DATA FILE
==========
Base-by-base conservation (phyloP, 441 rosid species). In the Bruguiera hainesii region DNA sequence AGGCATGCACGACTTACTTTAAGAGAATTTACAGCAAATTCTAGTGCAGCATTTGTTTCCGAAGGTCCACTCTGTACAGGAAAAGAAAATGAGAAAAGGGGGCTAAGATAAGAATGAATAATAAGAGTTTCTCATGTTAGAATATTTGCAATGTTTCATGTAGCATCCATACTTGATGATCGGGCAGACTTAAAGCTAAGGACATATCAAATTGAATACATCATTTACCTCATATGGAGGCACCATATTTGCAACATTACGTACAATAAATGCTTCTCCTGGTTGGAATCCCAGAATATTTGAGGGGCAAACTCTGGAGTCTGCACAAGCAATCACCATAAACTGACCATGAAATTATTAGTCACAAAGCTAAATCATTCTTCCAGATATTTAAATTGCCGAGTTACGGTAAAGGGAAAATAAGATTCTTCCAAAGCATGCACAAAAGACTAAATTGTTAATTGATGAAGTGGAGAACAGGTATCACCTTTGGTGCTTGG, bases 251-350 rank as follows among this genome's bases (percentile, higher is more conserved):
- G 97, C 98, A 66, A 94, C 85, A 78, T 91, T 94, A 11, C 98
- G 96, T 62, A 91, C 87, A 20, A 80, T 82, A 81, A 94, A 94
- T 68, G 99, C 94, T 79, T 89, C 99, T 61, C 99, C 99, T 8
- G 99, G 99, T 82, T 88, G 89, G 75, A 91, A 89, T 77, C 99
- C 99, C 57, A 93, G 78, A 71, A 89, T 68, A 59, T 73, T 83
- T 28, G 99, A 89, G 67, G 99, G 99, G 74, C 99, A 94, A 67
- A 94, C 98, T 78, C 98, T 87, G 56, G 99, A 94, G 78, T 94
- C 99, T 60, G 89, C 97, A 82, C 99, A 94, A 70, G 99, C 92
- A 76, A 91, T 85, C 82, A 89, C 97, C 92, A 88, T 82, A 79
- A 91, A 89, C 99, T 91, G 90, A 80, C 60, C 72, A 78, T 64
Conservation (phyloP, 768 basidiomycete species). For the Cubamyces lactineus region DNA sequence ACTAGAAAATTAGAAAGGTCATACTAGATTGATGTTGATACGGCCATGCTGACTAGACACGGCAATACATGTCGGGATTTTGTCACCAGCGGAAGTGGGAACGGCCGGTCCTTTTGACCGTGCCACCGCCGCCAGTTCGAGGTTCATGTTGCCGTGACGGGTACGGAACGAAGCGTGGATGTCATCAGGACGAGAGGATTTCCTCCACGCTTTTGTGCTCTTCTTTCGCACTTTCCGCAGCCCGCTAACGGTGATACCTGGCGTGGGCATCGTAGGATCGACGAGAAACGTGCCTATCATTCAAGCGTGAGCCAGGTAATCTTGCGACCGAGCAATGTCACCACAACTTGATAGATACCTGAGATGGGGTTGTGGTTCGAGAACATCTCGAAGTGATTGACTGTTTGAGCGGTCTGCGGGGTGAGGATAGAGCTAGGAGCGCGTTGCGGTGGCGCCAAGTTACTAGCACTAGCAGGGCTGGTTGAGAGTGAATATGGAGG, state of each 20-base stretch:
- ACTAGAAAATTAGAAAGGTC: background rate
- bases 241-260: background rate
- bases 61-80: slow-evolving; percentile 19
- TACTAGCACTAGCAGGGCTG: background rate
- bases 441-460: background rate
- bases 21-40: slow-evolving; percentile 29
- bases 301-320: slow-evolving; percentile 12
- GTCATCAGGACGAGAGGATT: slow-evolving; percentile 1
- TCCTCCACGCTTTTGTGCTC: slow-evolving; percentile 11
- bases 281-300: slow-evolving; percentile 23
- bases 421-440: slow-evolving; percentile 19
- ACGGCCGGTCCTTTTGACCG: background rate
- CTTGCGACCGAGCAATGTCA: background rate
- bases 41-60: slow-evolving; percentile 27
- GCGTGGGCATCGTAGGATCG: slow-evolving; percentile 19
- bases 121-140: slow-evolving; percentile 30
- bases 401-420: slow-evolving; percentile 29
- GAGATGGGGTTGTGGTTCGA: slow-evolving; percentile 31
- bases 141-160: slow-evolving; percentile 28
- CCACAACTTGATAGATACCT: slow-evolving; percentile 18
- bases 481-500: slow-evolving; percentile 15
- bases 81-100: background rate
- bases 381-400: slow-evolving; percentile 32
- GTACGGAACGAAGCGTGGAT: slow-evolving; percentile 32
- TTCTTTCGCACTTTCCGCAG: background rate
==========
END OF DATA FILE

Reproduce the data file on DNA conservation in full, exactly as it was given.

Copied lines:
Base-by-base conservation (phyloP, 441 rosid species). In the Bruguiera hainesii region DNA sequence AGGCATGCACGACTTACTTTAAGAGAATTTACAGCAAATTCTAGTGCAGCATTTGTTTCCGAAGGTCCACTCTGTACAGGAAAAGAAAATGAGAAAAGGGGGCTAAGATAAGAATGAATAATAAGAGTTTCTCATGTTAGAATATTTGCAATGTTTCATGTAGCATCCATACTTGATGATCGGGCAGACTTAAAGCTAAGGACATATCAAATTGAATACATCATTTACCTCATATGGAGGCACCATATTTGCAACATTACGTACAATAAATGCTTCTCCTGGTTGGAATCCCAGAATATTTGAGGGGCAAACTCTGGAGTCTGCACAAGCAATCACCATAAACTGACCATGAAATTATTAGTCACAAAGCTAAATCATTCTTCCAGATATTTAAATTGCCGAGTTACGGTAAAGGGAAAATAAGATTCTTCCAAAGCATGCACAAAAGACTAAATTGTTAATTGATGAAGTGGAGAACAGGTATCACCTTTGGTGCTTGG, bases 251-350 rank as follows among this genome's bases (percentile, higher is more conserved):
- G 97, C 98, A 66, A 94, C 85, A 78, T 91, T 94, A 11, C 98
- G 96, T 62, A 91, C 87, A 20, A 80, T 82, A 81, A 94, A 94
- T 68, G 99, C 94, T 79, T 89, C 99, T 61, C 99, C 99, T 8
- G 99, G 99, T 82, T 88, G 89, G 75, A 91, A 89, T 77, C 99
- C 99, C 57, A 93, G 78, A 71, A 89, T 68, A 59, T 73, T 83
- T 28, G 99, A 89, G 67, G 99, G 99, G 74, C 99, A 94, A 67
- A 94, C 98, T 78, C 98, T 87, G 56, G 99, A 94, G 78, T 94
- C 99, T 60, G 89, C 97, A 82, C 99, A 94, A 70, G 99, C 92
- A 76, A 91, T 85, C 82, A 89, C 97, C 92, A 88, T 82, A 79
- A 91, A 89, C 99, T 91, G 90, A 80, C 60, C 72, A 78, T 64
Conservation (phyloP, 768 basidiomycete species). For the Cubamyces lactineus region DNA sequence ACTAGAAAATTAGAAAGGTCATACTAGATTGATGTTGATACGGCCATGCTGACTAGACACGGCAATACATGTCGGGATTTTGTCACCAGCGGAAGTGGGAACGGCCGGTCCTTTTGACCGTGCCACCGCCGCCAGTTCGAGGTTCATGTTGCCGTGACGGGTACGGAACGAAGCGTGGATGTCATCAGGACGAGAGGATTTCCTCCACGCTTTTGTGCTCTTCTTTCGCACTTTCCGCAGCCCGCTAACGGTGATACCTGGCGTGGGCATCGTAGGATCGACGAGAAACGTGCCTATCATTCAAGCGTGAGCCAGGTAATCTTGCGACCGAGCAATGTCACCACAACTTGATAGATACCTGAGATGGGGTTGTGGTTCGAGAACATCTCGAAGTGATTGACTGTTTGAGCGGTCTGCGGGGTGAGGATAGAGCTAGGAGCGCGTTGCGGTGGCGCCAAGTTACTAGCACTAGCAGGGCTGGTTGAGAGTGAATATGGAGG, state of each 20-base stretch:
- ACTAGAAAATTAGAAAGGTC: background rate
- bases 241-260: background rate
- bases 61-80: slow-evolving; percentile 19
- TACTAGCACTAGCAGGGCTG: background rate
- bases 441-460: background rate
- bases 21-40: slow-evolving; percentile 29
- bases 301-320: slow-evolving; percentile 12
- GTCATCAGGACGAGAGGATT: slow-evolving; percentile 1
- TCCTCCACGCTTTTGTGCTC: slow-evolving; percentile 11
- bases 281-300: slow-evolving; percentile 23
- bases 421-440: slow-evolving; percentile 19
- ACGGCCGGTCCTTTTGACCG: background rate
- CTTGCGACCGAGCAATGTCA: background rate
- bases 41-60: slow-evolving; percentile 27
- GCGTGGGCATCGTAGGATCG: slow-evolving; percentile 19
- bases 121-140: slow-evolving; percentile 30
- bases 401-420: slow-evolving; percentile 29
- GAGATGGGGTTGTGGTTCGA: slow-evolving; percentile 31
- bases 141-160: slow-evolving; percentile 28
- CCACAACTTGATAGATACCT: slow-evolving; percentile 18
- bases 481-500: slow-evolving; percentile 15
- bases 81-100: background rate
- bases 381-400: slow-evolving; percentile 32
- GTACGGAACGAAGCGTGGAT: slow-evolving; percentile 32
- TTCTTTCGCACTTTCCGCAG: background rate